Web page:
(I directed it a bit here.) Maybe theyll take the painting. Why would they want it? They never had anything to sell, so they want to sell the painting. When there were very, very young, guess what they used for money? What. Cookies! They used cookies for coins and graham crackers for dollars!
(I restated where weve come so far.) So theyre going to take the painting and sell it? Yeah. And you know who the troll is? Him! She pointed to the painting on the other page showing a rotund man eating and drinking. I laughed. He did look a little troll-like.
What happened after that? Grace took the story off into somewhat unrelated ideas. Tangents often happens when imagining with kids. Also, young kids have a limited understanding of how to resolve conflicts.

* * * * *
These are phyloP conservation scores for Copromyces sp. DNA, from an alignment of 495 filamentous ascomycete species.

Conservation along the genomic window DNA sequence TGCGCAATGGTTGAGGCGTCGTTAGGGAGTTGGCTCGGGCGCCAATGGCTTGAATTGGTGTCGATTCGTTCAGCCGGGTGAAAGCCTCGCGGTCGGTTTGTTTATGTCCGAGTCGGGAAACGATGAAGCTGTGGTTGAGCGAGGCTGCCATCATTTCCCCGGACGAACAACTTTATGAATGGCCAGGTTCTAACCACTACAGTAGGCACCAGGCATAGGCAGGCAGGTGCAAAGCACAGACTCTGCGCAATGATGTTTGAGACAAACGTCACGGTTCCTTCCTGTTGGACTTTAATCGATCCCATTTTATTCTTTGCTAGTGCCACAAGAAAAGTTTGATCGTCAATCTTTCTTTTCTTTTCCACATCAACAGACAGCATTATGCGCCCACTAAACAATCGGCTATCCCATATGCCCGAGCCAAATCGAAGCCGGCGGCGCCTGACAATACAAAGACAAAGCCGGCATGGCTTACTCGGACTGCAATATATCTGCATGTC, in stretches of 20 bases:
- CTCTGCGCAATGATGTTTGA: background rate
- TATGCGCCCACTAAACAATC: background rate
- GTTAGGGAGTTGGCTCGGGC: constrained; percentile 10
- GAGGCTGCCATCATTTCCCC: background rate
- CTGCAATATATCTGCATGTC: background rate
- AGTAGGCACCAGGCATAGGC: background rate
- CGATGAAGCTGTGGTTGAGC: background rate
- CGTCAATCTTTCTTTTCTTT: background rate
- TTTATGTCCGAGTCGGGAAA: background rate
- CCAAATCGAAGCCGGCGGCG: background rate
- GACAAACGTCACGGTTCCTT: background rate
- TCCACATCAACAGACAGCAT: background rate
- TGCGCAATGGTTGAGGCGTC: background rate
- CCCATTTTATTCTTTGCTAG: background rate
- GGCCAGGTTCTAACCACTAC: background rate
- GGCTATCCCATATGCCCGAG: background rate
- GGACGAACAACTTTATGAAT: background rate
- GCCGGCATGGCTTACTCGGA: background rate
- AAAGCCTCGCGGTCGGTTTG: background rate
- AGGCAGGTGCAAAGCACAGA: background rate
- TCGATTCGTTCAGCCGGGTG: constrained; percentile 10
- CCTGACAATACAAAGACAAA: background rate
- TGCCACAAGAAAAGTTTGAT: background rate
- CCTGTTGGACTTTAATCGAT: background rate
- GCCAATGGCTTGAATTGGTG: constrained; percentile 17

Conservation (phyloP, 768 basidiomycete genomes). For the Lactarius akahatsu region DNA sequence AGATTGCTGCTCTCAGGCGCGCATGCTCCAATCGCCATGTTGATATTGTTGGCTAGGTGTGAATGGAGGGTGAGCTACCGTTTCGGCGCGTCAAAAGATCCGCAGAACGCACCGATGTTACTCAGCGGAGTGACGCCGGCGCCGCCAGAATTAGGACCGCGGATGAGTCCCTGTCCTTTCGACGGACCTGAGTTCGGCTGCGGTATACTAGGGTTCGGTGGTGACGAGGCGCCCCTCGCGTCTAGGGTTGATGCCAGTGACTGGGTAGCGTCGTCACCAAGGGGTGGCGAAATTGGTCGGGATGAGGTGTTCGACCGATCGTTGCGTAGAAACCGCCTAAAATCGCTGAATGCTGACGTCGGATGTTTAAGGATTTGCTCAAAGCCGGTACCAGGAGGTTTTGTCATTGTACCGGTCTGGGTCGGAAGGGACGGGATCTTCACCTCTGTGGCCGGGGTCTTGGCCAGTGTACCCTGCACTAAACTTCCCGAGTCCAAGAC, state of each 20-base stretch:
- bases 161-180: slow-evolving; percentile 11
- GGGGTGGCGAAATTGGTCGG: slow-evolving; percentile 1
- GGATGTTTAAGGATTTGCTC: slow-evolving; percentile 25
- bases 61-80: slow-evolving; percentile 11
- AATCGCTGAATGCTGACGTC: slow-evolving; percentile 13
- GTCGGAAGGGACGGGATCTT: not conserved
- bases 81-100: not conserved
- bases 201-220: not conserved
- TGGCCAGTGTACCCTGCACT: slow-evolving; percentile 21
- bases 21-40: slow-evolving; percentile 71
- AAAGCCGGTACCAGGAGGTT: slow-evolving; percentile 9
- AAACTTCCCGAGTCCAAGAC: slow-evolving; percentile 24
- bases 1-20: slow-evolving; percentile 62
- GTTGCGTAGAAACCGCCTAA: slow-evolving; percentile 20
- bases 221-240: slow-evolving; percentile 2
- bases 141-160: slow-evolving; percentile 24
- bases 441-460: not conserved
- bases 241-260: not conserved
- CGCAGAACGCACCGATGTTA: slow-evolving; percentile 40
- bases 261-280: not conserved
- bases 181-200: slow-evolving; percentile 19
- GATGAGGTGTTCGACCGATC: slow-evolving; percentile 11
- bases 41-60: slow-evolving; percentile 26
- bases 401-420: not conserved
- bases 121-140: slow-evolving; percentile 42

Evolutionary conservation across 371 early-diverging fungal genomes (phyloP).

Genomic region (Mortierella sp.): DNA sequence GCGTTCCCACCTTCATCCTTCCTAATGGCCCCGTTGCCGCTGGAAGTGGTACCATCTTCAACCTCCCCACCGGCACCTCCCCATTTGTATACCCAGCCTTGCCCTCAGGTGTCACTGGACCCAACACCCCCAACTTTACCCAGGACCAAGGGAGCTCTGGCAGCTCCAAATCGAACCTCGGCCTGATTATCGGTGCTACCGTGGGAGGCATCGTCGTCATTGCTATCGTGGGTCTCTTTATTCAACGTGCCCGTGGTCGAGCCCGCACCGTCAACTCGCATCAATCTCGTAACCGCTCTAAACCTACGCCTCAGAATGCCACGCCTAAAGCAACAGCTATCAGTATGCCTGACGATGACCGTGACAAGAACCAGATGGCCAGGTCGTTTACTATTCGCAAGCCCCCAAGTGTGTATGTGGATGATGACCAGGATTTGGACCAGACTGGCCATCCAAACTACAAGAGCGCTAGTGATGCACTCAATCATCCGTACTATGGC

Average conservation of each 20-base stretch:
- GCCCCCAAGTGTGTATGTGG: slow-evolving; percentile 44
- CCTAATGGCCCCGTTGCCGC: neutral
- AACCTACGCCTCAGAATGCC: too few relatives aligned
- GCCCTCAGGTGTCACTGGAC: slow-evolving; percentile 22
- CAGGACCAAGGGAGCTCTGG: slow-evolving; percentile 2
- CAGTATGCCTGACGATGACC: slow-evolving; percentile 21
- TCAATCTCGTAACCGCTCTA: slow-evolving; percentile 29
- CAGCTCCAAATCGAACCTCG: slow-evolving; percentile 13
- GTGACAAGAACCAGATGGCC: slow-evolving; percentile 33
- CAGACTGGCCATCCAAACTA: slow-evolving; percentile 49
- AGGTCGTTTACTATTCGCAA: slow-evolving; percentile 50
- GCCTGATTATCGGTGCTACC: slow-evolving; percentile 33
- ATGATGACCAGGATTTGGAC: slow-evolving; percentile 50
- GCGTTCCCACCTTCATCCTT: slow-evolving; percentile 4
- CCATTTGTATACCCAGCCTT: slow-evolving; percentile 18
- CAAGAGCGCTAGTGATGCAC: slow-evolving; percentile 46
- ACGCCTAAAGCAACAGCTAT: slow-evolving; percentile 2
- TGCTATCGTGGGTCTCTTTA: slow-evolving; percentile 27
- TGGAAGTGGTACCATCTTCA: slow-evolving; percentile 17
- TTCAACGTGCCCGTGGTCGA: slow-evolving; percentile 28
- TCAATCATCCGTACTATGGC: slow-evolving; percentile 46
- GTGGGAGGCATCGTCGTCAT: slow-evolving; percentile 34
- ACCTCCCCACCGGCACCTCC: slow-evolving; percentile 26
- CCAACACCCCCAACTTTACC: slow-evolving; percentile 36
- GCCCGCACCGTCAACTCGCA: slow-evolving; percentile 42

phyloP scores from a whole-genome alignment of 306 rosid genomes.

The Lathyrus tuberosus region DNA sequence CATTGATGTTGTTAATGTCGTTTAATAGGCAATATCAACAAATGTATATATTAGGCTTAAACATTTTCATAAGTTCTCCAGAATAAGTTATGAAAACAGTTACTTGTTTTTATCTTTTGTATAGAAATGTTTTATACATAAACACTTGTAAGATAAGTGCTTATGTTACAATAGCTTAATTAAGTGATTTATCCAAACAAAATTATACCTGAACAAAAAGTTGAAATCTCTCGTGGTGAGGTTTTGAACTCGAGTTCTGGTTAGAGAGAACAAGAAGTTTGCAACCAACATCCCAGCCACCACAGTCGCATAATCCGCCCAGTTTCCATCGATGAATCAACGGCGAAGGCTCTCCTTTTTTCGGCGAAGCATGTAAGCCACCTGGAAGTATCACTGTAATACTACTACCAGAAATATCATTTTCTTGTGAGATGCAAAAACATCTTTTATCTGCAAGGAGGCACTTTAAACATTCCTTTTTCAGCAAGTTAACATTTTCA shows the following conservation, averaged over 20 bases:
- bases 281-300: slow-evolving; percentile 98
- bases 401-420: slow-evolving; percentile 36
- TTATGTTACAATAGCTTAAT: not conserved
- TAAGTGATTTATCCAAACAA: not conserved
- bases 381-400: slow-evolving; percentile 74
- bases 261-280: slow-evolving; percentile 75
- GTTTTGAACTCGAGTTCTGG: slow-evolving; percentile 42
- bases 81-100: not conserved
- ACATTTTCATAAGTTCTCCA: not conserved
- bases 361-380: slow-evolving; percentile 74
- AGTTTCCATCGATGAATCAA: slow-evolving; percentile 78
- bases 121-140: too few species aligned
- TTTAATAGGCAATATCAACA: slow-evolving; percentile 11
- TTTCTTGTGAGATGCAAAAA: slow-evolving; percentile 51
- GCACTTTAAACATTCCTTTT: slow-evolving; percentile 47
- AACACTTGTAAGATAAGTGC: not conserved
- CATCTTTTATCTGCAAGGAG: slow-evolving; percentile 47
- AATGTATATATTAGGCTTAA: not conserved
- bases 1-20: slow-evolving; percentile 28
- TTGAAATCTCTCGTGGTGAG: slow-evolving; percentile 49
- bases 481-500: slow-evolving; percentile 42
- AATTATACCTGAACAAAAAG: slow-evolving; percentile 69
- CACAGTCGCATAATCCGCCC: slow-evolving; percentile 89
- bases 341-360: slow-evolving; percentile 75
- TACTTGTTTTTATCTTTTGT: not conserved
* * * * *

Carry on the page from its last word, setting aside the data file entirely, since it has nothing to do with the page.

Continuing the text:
So I shifted into my story-telling mode. Do you want to know what I think happens? Grace nodded. I then wove together an ending involving the two thieves trying to sell the painting in the market, with a surprise ending. (If youre interested, you can read the story.)
To create a story from a painting, start with a painting that holds some interest for your child it helps if it has a person or animal in it. Then ask questions to develop a main character, something the character wants, and finally a problem for her to resolve.
Try it. A picture can birth a thousand words.